After the interviews, executive board members will pare the list of candidates down to no more than three. The finalists will continue to campaign until the World Health Assembly — the WHO’s annual general meeting — in May, when the 194 member states will elect Chan’s successor. He or she will take office July 1.
Anyone want to place a bet?
If you’re tempted, you may not find someone to take it.
“I do think the outcome is going to be unpredictable,” Suerie Moon, director of research at the global health center of the Graduate Institute of International and Development Studies in Geneva, told STAT. “Everybody has their hunch. But I haven’t spoken to a single person who thinks they know or will admit that they know.”
Many observers are skeptical that Szócska will make it to the interview stage. His CV is thinner than those of his rivals.
After that, it becomes much harder to forecast. Voting for a position like this involves backroom diplomacy and often, frankly, horse-trading — things that are impossible to track with secret ballots and when few if any countries openly declare their preference.
Another factor adds to the opacity: When voting on the final three, board members will have three votes apiece. The system may have been devised to try to ensure that the three strongest candidates go forward to the final round, but observers are not so sure things will work that way.
Some countries may choose to cast one vote for the person they hope will win, and use the other two to strengthen his or her chances by supporting weaker candidates to knock out their favorite’s strongest rivals. Or the executive board as a body might favor a candidate, and nominate that person plus two weaker candidates — putting its thumb on the scale, essentially.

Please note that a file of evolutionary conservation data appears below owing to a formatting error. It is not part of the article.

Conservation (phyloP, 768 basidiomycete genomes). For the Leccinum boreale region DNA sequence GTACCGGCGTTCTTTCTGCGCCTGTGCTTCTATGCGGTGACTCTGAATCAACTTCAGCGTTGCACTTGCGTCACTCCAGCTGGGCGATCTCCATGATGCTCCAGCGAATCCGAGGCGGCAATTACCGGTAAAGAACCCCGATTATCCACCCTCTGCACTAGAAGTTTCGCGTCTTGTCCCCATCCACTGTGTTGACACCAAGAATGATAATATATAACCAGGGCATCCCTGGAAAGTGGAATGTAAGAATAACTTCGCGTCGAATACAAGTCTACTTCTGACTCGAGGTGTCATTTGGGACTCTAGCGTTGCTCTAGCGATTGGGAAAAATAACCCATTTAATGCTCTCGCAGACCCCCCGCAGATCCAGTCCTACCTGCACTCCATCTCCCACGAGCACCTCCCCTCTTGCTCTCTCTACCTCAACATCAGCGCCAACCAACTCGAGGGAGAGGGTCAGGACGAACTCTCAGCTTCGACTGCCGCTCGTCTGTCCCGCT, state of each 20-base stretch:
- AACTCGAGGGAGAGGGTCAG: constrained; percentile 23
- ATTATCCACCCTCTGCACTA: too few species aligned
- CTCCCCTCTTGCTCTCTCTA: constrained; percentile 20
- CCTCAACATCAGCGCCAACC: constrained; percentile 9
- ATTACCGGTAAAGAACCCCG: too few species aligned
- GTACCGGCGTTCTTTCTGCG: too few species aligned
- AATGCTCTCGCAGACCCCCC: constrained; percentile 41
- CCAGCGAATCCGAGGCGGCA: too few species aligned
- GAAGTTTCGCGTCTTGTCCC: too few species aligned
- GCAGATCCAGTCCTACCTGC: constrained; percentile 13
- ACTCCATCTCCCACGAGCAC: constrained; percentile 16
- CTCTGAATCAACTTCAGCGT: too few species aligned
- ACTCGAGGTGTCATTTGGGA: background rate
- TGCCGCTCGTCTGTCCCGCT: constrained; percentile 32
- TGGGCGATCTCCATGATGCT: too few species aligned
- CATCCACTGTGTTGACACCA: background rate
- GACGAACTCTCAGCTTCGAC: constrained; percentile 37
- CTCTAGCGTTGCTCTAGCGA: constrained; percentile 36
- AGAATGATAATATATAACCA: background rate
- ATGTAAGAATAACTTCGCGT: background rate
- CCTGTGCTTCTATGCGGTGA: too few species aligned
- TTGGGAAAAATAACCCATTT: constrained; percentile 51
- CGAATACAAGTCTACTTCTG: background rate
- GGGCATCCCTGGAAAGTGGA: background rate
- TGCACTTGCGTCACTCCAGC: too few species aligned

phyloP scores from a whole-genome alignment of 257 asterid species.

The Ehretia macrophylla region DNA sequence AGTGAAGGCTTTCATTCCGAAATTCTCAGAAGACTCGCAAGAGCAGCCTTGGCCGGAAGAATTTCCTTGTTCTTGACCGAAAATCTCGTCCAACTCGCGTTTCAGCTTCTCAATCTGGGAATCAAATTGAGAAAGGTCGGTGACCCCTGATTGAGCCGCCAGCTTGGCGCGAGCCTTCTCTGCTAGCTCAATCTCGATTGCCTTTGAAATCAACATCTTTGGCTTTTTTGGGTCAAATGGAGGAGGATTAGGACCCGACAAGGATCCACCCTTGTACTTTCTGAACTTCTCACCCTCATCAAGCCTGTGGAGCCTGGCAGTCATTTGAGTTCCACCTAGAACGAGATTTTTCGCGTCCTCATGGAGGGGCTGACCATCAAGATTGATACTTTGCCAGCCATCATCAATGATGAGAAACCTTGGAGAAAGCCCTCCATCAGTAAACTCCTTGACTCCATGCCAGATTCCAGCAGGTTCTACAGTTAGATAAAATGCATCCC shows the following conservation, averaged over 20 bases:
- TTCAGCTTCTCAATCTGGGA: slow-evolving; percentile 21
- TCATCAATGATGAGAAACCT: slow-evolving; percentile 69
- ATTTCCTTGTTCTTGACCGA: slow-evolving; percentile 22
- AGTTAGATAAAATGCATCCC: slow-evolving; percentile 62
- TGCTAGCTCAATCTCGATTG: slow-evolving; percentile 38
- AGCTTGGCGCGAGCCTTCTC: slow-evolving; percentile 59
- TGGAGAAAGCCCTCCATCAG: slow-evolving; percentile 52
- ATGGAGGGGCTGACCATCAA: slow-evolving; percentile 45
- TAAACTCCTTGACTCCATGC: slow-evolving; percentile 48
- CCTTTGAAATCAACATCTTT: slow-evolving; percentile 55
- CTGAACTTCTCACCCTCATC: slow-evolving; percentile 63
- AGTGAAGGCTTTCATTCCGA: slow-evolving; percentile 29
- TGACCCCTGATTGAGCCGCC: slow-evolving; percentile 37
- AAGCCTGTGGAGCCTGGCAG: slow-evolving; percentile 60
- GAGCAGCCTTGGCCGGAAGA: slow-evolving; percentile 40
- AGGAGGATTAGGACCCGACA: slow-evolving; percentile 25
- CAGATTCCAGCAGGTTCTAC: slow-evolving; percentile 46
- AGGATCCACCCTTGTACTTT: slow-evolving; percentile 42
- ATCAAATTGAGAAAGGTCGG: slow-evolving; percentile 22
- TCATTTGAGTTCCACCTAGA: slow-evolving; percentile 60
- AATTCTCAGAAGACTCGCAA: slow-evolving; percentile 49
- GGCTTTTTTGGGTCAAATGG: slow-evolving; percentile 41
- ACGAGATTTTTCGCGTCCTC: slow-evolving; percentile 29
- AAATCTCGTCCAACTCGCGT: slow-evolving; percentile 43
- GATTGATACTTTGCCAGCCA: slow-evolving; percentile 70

Who would be best for WHO may not be top of mind. “I would be highly skeptical that that is the driving force behind voting decisions,” said Moon. “I think countries will vote based on strategic calculations.”
While the outcome is uncertain, there are a few tea leaves in the bottom of the cup.
For a while, the word in international circles was that it was Africa’s turn; an African has never led the WHO. And though a number of potential African candidates tested the waters early on, only one emerged. Early last year, the African Union said all African countries were supporting Tedros. That would make a 54-country bloc for him if he makes it to the final three. But only eight African Union countries are on the executive board. And rumors have swirled for months that France has pried away some African support for Douste-Blazy, for whom France has been campaigning hard.
Having four candidates from Europe doesn’t help any of them, as it likely splits what might otherwise might have been a significant bloc. Likewise, Britain’s departure from the European Union may cost Nabarro — who on experience alone would appear to be one of the strongest candidates. “I imagine that Brexit isn’t helping David Nabarro,” Moon said.
It’s also not clear, given the appetite for change manifested in the Brexit vote and the US election, whether being a WHO insider is an advantage at this point. That said, Moon noted that none of the five expected to go through to the interview round could be seen as a true outsider.
She wouldn’t make a prediction on who will win this race — or even who will be in the final three. But Dr. Ashish Jha, director of the Harvard Global Health Institute, said he thought Douste-Blazy, Tedros, and either Nishtar or Bustreo would be the candidates who make it through to the final voting round.
Watch this space.